‘Apart from digging one bore-hole here, a three-classroom block there and a cottage hospital somewhere, the host communities have never benefited enough from oil companies.
‘Yet, they extract crude oil from the host communities for over 15 to 20 years and when the oil wells dry up, they move on leaving the community more impoverished than they met them.’ ”

What would Hippocrates do?
The Overseas Development Institute’s Yurendra Basnett calls on G8 countries to prioritize the duty to do no harm when drawing up international trade agreements:

“In the murky and complex areas of standards and technical requirements, there is a thin line between expanding and restricting trade. Most developing countries lacking capacities are likely to find themselves facing costs not benefits. The World Trade Organization ministerial conference follows the G8 later this year and needs to consider updating the rules that govern such agreements. Perhaps the notion that some benefit – but that others are not left worse-off – needs to be established as a minimum when advanced economies enter into such agreements, with the burden of proof placed on members of the exclusive arrangement. At the very least we need to keep an eye on how this plays out for developing economies that are not a part of these agreements.”

First UN war
The Economist wonders whether the United Nations really knows what it is getting itself into with its first ever combat mission in the Democratic Republic of Congo:

“This is the first time that the UN will send its own troops into battle. In the past the Security Council has authorised the use of ‘all necessary force’ but has delegated the fighting to posses from willing nations. In the Korean war the Americans were in command. In Afghanistan and Libya NATO took charge. In Congo, however, the UN itself will be responsible for artillery fire, helicopter gunships—and the inevitable casualties. Should the UN really be doing this?”

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Keeping the status quo in Western Sahara

On Thursday, the UN Security Council voted to maintain MINURSO, the UN peacekeeping mission established in Western Sahara in 1991, after the US backed down from a proposal that human rights monitoring be included in any new mandate. The following is an unpublished piece written in Laayoune, Western Sahara in December 2006 about human rights monitoring, or the lack thereof, in the disputed territory. Some of the specific details may have changed in the intervening years but, depressingly, the essence of the problem remains the same…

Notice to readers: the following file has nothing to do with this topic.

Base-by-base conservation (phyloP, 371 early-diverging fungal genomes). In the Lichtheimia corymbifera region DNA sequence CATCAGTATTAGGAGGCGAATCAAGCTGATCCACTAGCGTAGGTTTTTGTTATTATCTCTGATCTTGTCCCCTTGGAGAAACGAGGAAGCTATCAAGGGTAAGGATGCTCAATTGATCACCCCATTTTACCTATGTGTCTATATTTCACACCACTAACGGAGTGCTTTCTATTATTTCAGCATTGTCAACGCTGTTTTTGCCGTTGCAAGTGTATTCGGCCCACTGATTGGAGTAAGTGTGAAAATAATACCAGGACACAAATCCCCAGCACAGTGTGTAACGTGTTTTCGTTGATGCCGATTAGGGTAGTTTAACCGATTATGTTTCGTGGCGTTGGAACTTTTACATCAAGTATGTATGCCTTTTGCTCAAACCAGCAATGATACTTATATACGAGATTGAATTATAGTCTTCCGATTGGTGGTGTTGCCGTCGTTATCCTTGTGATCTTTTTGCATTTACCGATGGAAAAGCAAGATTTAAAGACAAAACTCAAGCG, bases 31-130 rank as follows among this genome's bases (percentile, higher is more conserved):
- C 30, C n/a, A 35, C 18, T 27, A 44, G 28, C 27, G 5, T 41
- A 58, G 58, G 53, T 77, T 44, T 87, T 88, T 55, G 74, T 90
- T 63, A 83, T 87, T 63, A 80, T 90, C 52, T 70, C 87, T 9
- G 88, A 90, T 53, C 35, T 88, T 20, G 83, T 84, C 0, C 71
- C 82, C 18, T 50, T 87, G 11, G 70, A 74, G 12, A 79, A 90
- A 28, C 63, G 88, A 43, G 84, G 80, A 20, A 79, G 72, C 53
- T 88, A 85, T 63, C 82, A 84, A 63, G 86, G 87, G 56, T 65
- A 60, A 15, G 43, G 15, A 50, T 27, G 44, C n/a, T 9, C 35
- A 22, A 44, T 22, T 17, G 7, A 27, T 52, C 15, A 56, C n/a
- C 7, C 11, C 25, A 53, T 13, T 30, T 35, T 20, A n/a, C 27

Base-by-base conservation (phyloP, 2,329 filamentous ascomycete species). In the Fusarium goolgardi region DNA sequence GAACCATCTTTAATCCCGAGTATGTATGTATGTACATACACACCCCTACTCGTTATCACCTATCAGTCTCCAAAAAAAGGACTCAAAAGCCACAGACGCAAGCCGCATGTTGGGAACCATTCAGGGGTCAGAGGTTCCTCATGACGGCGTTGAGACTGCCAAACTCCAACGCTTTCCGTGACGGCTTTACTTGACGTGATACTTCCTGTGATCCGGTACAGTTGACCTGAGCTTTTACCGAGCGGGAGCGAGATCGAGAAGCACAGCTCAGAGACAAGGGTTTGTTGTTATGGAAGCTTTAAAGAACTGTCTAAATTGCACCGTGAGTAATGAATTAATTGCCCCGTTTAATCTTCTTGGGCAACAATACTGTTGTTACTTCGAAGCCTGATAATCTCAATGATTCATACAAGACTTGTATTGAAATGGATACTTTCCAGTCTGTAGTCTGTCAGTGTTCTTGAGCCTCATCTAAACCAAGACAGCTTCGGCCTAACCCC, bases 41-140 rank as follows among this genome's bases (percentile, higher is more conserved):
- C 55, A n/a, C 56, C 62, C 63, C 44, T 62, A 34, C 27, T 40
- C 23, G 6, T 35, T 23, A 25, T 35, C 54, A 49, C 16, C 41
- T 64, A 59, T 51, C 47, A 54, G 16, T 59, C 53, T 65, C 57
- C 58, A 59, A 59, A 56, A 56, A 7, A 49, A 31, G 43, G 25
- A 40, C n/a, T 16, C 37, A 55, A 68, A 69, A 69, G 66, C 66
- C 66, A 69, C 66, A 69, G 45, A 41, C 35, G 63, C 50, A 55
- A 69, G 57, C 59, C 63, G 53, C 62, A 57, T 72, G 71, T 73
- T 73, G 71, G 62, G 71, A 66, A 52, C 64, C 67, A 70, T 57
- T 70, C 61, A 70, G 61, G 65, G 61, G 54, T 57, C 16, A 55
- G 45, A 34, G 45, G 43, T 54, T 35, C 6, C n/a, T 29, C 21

In Laayoune, a small city more than 1,000 km south of Casablanca, things are not always exactly as they may seem.

Last month, Moroccan identity was proudly on display all over town. On building after building, lone green stars danced on red backgrounds, driven by a desert wind. An even 40 flags on the local waterworks building alone.

Not to be outdone, pictures of King Mohammed VI fuelled the patriotic fervour. Instead of just hanging discreetly behind store counters, His Majesty’s likeness was now plastered on billboards all along the main streets and squares: looking dapper in a three-piece suit, sitting magisterially on his golden throne or striking a fine balance between Saddam menace and Top Gun glamour.

It was a time to celebrate the anniversary of the country’s independence from France and Laayoune looked more than happy to join in the party.

Except that this place was never French and is not necessarily Moroccan.

At least, not according to most maps, it is not. Not according to the African Union or close to 50 of the world’s countries either. And most emphatically not, according to the rebel Polisario Front which has fought for independence against Spain, Mauritania and Morocco at various times since its formation in 1973. By their reckoning, Laayoune is actually the main city and would-be capital of the Sahrawi Arab Democratic Republic (SADR), a.k.a. Western Sahara. And Morocco is the illegal occupier of Africa’s last colony, eager to exploit the territory’s wealth of phosphates, offshore fishing and possibly oil.

Ridiculous, responds Morocco. This sandy strip of land the size of Great Britain is an integral part of the kingdom, only separated from the whole by the wheeling and dealing of imperialist Europe. It was 31 Novembers ago, as Morocco prepared to celebrate two decades of independence, that 350,000 unarmed civilians crossed the border into Spanish Sahara and righted an historical wrong by reclaiming the territory for the motherland. The Green March, as it was called, not only earned its own national holiday but is depicted today on the 100-dirham bill, complete with the green star of the national flag Escher-morphing into a dove: Morocco is peace.